10. Shifty Geezer

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    With the backbuffers as FP formats, they can convert to whatever output colour space. But even if the back buffer is simply RGB8 bit colour, they can just upscale to the deep colour. I doubt anyone could see the difference anyway in most game situations. Use of lower bit assets is going to introduce more artefacts than 24 bit colour space.
     
  11. London Geezer

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    I wonder whether the new HDR tv's will really be all people are hyping them to be, and how this might affect whatever the consoles output to them.
     
  12. Shifty Geezer

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    Games would have to be written to support HDR out. Should be quite easy, just changing the final tone-mapping, but it's something that'll likely not see much effort applied. Supporting a tiny niche of displays is never a high priority.
     
  13. London Geezer

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    But that's my doubt exactly. Is it just a matter of shifting the colour gamut, or is it something more complicated? Also I just can't see how a non-OLED screen can actually be HDR. On LCD all the gains from the supposed increase in brightness will be lost by even worse black levels than they have now.
    Skeptical to say the least.
     
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  14. Shifty Geezer

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    Locally dimming (LED array) works on LCDs, to some extent. That was actually the first solution to HDR displays. Overall though I don't see the point of Deep Colour for display - it has value in content authoring. More of a marketing gimmick to try and differentiate and worth little to the consumer.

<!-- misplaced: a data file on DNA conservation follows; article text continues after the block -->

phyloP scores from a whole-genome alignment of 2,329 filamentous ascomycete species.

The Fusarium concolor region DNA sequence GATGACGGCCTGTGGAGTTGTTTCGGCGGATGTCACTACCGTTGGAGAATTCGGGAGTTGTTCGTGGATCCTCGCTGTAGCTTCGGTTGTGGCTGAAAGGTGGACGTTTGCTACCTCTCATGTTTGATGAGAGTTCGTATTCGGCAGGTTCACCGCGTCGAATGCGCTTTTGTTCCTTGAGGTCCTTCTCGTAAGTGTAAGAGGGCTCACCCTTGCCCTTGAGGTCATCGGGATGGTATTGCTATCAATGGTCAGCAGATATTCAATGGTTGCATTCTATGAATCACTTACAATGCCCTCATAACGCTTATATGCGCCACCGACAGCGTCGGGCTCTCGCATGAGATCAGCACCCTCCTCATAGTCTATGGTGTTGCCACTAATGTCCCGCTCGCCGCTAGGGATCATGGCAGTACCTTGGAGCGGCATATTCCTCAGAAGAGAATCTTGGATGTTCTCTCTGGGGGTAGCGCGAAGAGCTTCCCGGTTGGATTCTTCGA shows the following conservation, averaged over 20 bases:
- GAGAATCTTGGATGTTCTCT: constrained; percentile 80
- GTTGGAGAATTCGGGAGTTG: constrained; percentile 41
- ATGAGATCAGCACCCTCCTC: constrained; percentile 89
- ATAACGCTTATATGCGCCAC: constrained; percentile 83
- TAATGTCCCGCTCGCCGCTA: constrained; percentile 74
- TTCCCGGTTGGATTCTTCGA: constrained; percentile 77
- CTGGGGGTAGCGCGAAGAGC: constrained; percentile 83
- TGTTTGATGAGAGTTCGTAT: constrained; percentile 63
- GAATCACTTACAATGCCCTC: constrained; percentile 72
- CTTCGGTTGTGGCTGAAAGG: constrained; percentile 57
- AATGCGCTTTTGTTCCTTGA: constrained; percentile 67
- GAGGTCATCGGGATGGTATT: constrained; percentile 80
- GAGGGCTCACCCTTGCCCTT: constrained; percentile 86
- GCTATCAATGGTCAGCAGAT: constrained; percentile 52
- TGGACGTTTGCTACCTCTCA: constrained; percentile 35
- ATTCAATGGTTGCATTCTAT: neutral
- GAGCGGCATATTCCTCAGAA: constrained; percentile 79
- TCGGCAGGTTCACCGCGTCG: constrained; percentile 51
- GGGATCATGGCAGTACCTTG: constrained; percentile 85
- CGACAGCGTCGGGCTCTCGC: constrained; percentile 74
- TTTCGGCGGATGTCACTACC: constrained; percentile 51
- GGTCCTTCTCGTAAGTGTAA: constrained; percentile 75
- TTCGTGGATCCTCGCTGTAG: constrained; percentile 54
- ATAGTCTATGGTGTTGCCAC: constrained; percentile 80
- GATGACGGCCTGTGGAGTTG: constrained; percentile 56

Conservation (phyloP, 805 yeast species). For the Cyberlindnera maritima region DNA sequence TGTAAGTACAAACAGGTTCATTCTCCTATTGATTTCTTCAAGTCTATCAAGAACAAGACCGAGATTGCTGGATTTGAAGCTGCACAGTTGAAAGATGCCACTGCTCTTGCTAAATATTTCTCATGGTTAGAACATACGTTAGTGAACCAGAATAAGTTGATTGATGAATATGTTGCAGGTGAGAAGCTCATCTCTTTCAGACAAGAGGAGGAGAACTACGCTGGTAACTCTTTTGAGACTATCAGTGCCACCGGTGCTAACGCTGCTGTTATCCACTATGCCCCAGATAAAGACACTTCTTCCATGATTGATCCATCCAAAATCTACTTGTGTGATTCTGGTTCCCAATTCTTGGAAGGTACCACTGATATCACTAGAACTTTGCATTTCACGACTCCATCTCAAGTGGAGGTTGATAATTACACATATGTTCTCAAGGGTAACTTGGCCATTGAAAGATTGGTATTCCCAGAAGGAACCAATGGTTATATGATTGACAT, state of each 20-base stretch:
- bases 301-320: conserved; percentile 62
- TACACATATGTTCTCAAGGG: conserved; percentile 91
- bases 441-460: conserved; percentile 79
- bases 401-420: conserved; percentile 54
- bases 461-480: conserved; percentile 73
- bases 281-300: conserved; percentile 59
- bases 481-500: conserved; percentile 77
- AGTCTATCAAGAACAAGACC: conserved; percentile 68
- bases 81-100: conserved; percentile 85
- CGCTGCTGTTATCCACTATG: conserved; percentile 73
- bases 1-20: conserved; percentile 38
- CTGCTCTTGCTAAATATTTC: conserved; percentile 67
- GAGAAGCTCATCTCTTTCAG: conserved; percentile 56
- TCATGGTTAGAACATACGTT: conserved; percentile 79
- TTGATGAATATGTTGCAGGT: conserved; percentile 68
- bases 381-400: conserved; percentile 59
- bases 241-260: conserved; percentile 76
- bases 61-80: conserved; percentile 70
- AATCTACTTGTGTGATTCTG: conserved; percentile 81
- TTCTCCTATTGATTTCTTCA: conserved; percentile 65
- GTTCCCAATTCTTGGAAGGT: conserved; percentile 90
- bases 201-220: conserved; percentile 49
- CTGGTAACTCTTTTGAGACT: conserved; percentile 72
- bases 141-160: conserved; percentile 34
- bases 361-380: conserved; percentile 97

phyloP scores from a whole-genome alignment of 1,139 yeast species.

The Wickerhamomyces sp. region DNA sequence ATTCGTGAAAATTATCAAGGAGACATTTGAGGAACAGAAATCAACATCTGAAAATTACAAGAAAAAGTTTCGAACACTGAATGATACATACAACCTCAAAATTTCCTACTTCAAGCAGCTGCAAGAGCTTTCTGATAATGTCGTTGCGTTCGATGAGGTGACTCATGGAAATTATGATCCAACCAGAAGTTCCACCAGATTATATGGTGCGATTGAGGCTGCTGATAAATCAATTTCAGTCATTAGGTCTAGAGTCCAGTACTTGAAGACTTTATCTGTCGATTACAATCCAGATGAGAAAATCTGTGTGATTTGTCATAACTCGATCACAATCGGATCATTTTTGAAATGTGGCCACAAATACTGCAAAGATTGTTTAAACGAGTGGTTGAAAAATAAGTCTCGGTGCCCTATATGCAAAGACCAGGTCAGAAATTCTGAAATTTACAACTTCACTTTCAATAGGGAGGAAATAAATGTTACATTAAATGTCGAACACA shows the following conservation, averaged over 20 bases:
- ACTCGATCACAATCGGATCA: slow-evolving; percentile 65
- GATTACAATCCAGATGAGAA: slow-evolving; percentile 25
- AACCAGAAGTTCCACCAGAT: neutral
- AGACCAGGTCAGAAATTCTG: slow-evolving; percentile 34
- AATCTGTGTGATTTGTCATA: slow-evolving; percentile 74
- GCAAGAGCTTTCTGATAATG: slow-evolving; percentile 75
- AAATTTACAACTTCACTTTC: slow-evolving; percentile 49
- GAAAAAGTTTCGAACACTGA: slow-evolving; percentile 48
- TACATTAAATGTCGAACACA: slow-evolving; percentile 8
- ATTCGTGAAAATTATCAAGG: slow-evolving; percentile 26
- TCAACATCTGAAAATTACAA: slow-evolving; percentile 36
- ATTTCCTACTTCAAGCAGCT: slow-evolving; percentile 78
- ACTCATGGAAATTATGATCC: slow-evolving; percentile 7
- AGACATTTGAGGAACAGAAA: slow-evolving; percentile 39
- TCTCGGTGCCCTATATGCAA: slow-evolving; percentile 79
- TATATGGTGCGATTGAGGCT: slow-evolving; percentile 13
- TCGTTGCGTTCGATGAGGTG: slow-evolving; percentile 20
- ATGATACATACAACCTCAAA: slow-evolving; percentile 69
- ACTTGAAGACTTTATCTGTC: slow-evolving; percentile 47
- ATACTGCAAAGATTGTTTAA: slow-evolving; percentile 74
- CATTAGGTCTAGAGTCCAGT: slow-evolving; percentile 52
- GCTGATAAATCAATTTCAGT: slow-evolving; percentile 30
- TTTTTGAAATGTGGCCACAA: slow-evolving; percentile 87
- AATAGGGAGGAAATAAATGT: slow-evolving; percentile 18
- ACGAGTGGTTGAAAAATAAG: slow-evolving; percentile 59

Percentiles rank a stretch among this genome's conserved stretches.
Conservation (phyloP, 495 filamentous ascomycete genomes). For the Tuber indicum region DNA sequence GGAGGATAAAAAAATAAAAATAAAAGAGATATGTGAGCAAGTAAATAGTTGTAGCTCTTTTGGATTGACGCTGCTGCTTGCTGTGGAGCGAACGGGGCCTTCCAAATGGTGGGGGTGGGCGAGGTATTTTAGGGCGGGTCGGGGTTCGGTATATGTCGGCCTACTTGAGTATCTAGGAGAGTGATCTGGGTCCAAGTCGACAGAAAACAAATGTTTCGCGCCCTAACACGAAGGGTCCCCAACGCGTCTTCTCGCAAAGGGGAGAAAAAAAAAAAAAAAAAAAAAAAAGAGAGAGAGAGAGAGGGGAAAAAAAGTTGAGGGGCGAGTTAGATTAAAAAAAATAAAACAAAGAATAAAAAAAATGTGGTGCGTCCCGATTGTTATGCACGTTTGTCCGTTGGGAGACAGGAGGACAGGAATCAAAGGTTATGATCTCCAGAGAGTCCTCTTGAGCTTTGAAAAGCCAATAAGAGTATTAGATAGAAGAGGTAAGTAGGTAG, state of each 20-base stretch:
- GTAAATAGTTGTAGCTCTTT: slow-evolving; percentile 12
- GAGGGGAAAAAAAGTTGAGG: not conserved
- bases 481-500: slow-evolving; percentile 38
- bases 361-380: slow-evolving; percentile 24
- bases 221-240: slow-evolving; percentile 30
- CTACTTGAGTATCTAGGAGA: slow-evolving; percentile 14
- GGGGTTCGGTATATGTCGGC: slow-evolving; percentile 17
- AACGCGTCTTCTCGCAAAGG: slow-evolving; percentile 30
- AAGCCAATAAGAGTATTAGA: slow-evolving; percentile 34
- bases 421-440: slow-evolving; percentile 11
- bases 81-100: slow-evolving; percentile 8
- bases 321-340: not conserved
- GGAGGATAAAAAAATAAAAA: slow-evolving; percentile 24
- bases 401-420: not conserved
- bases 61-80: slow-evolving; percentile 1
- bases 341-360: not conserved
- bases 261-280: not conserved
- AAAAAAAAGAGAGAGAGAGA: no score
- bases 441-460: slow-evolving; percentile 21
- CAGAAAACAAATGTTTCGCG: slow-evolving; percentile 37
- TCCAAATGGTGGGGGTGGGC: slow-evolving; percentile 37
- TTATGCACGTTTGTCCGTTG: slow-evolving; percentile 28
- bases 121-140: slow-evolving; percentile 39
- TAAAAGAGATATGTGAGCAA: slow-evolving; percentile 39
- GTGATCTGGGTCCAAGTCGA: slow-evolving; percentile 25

15. morphinapg

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    At least those lower bit assets can be displayed more accurately with the higher bit depth. Lower bit assets being displayed in lower bit color space can cause a lot more noticeable banding.
     
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  16. DSoup

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    Most modern LCD panels use PWM for lighting/dimming and it wouldn't be too difficult to exploit PWM at a sufficiently high frequency to fairly effectively mimic the effect of HDR. We stumbled upon this while trying to fix a faulty backlight on our custom 120" monitors* which was weirdly strobing and we figured we could rig a separate clock for the backlight.

    *now being patented as a widebeam anti-epileptic phase cannon :yep2: When we get into war with epileptic aliens, we have the ultimate weapon.
     
  17. London Geezer

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  18. DSoup

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    Sorry, pulsed width modulation. Backlights are almost never a constant brightness, the backlight is often mildly pulsing but to a degree that is rarely perceptible. Even less so where the backlight is regionalised to improve contrast and black levels.

    Of course when you introduce an external clock... :runaway:
     
  19. London Geezer

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    Ah ok. But last time I checked, local dimming LEDs are still very expensive and still have that usual issue of having too few LEDs, causing obvious issues.
     
  20. novcze

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    and still is ... LED arrays probably just have better resolution these days

    I read some info about if from CES2015 and asked some questions and got this cryptic answer:

    "The TV isn't going to be at 1000nits all the time, it will just peak in certain parts of the image, highlighting the brighter elements. In order to achieve this, what some manufacturers are doing is channelling more power to the brighter parts of the image and less to the darker parts, which should help with the blacks as well as make the TV more energy efficient."